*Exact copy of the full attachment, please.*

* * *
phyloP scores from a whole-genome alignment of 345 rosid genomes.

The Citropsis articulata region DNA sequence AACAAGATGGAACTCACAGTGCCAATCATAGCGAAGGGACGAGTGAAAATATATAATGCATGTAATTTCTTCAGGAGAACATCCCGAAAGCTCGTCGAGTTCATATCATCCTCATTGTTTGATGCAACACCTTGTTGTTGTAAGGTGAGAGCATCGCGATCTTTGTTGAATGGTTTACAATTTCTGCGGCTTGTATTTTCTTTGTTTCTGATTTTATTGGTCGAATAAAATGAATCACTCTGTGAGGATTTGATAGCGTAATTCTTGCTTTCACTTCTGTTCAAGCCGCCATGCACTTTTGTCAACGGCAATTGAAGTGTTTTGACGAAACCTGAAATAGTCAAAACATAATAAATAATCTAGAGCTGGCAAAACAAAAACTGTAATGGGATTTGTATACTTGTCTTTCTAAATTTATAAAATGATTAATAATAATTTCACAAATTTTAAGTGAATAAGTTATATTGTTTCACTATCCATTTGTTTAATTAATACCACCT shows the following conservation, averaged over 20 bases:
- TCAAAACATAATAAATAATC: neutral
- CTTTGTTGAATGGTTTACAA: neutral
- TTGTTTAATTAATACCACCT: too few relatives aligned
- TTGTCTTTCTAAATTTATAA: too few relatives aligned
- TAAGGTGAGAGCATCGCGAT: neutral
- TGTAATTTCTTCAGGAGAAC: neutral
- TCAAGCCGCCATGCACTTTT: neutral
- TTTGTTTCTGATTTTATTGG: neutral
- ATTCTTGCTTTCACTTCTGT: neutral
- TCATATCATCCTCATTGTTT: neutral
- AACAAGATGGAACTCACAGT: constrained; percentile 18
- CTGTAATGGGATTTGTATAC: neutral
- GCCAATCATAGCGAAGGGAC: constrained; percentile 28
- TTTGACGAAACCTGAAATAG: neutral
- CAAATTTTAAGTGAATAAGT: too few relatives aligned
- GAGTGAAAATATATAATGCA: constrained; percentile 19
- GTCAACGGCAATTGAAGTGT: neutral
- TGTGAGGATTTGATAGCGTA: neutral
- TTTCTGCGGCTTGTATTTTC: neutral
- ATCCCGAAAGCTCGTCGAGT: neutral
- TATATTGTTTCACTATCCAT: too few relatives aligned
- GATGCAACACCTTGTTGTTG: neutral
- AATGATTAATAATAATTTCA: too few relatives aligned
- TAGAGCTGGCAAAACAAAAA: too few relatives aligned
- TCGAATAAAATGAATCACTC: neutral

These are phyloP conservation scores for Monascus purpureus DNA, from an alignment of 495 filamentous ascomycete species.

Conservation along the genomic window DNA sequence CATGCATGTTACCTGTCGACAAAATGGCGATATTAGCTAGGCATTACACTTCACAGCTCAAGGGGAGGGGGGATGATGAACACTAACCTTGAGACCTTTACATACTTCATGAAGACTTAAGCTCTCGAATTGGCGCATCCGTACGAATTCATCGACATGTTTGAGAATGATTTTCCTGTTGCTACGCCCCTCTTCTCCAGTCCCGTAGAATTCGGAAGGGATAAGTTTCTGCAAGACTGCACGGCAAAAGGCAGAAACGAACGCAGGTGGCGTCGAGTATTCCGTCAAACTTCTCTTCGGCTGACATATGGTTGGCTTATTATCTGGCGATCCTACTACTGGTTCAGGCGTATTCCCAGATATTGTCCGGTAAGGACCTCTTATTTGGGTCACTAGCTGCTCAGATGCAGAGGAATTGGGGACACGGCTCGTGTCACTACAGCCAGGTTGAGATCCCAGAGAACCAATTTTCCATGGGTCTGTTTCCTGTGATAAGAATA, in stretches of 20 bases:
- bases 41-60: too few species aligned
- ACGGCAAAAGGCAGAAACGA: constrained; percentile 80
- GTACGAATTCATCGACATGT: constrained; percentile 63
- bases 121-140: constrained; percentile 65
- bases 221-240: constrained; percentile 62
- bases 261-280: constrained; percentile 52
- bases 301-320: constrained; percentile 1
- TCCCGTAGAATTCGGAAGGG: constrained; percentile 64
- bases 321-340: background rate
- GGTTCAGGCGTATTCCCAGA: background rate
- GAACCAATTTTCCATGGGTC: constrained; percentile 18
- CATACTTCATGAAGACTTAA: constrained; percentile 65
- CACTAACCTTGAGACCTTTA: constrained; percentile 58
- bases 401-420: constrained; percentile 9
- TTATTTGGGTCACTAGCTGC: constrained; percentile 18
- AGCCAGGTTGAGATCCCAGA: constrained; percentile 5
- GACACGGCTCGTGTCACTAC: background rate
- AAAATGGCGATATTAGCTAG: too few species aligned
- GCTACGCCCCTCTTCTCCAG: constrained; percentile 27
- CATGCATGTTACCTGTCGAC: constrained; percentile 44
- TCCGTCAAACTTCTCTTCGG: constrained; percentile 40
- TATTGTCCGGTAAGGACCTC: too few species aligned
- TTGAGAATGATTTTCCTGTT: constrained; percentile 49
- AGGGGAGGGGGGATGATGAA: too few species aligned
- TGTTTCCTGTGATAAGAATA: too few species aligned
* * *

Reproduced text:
phyloP scores from a whole-genome alignment of 345 rosid genomes.

The Citropsis articulata region DNA sequence AACAAGATGGAACTCACAGTGCCAATCATAGCGAAGGGACGAGTGAAAATATATAATGCATGTAATTTCTTCAGGAGAACATCCCGAAAGCTCGTCGAGTTCATATCATCCTCATTGTTTGATGCAACACCTTGTTGTTGTAAGGTGAGAGCATCGCGATCTTTGTTGAATGGTTTACAATTTCTGCGGCTTGTATTTTCTTTGTTTCTGATTTTATTGGTCGAATAAAATGAATCACTCTGTGAGGATTTGATAGCGTAATTCTTGCTTTCACTTCTGTTCAAGCCGCCATGCACTTTTGTCAACGGCAATTGAAGTGTTTTGACGAAACCTGAAATAGTCAAAACATAATAAATAATCTAGAGCTGGCAAAACAAAAACTGTAATGGGATTTGTATACTTGTCTTTCTAAATTTATAAAATGATTAATAATAATTTCACAAATTTTAAGTGAATAAGTTATATTGTTTCACTATCCATTTGTTTAATTAATACCACCT shows the following conservation, averaged over 20 bases:
- TCAAAACATAATAAATAATC: neutral
- CTTTGTTGAATGGTTTACAA: neutral
- TTGTTTAATTAATACCACCT: too few relatives aligned
- TTGTCTTTCTAAATTTATAA: too few relatives aligned
- TAAGGTGAGAGCATCGCGAT: neutral
- TGTAATTTCTTCAGGAGAAC: neutral
- TCAAGCCGCCATGCACTTTT: neutral
- TTTGTTTCTGATTTTATTGG: neutral
- ATTCTTGCTTTCACTTCTGT: neutral
- TCATATCATCCTCATTGTTT: neutral
- AACAAGATGGAACTCACAGT: constrained; percentile 18
- CTGTAATGGGATTTGTATAC: neutral
- GCCAATCATAGCGAAGGGAC: constrained; percentile 28
- TTTGACGAAACCTGAAATAG: neutral
- CAAATTTTAAGTGAATAAGT: too few relatives aligned
- GAGTGAAAATATATAATGCA: constrained; percentile 19
- GTCAACGGCAATTGAAGTGT: neutral
- TGTGAGGATTTGATAGCGTA: neutral
- TTTCTGCGGCTTGTATTTTC: neutral
- ATCCCGAAAGCTCGTCGAGT: neutral
- TATATTGTTTCACTATCCAT: too few relatives aligned
- GATGCAACACCTTGTTGTTG: neutral
- AATGATTAATAATAATTTCA: too few relatives aligned
- TAGAGCTGGCAAAACAAAAA: too few relatives aligned
- TCGAATAAAATGAATCACTC: neutral

These are phyloP conservation scores for Monascus purpureus DNA, from an alignment of 495 filamentous ascomycete species.

Conservation along the genomic window DNA sequence CATGCATGTTACCTGTCGACAAAATGGCGATATTAGCTAGGCATTACACTTCACAGCTCAAGGGGAGGGGGGATGATGAACACTAACCTTGAGACCTTTACATACTTCATGAAGACTTAAGCTCTCGAATTGGCGCATCCGTACGAATTCATCGACATGTTTGAGAATGATTTTCCTGTTGCTACGCCCCTCTTCTCCAGTCCCGTAGAATTCGGAAGGGATAAGTTTCTGCAAGACTGCACGGCAAAAGGCAGAAACGAACGCAGGTGGCGTCGAGTATTCCGTCAAACTTCTCTTCGGCTGACATATGGTTGGCTTATTATCTGGCGATCCTACTACTGGTTCAGGCGTATTCCCAGATATTGTCCGGTAAGGACCTCTTATTTGGGTCACTAGCTGCTCAGATGCAGAGGAATTGGGGACACGGCTCGTGTCACTACAGCCAGGTTGAGATCCCAGAGAACCAATTTTCCATGGGTCTGTTTCCTGTGATAAGAATA, in stretches of 20 bases:
- bases 41-60: too few species aligned
- ACGGCAAAAGGCAGAAACGA: constrained; percentile 80
- GTACGAATTCATCGACATGT: constrained; percentile 63
- bases 121-140: constrained; percentile 65
- bases 221-240: constrained; percentile 62
- bases 261-280: constrained; percentile 52
- bases 301-320: constrained; percentile 1
- TCCCGTAGAATTCGGAAGGG: constrained; percentile 64
- bases 321-340: background rate
- GGTTCAGGCGTATTCCCAGA: background rate
- GAACCAATTTTCCATGGGTC: constrained; percentile 18
- CATACTTCATGAAGACTTAA: constrained; percentile 65
- CACTAACCTTGAGACCTTTA: constrained; percentile 58
- bases 401-420: constrained; percentile 9
- TTATTTGGGTCACTAGCTGC: constrained; percentile 18
- AGCCAGGTTGAGATCCCAGA: constrained; percentile 5
- GACACGGCTCGTGTCACTAC: background rate
- AAAATGGCGATATTAGCTAG: too few species aligned
- GCTACGCCCCTCTTCTCCAG: constrained; percentile 27
- CATGCATGTTACCTGTCGAC: constrained; percentile 44
- TCCGTCAAACTTCTCTTCGG: constrained; percentile 40
- TATTGTCCGGTAAGGACCTC: too few species aligned
- TTGAGAATGATTTTCCTGTT: constrained; percentile 49
- AGGGGAGGGGGGATGATGAA: too few species aligned
- TGTTTCCTGTGATAAGAATA: too few species aligned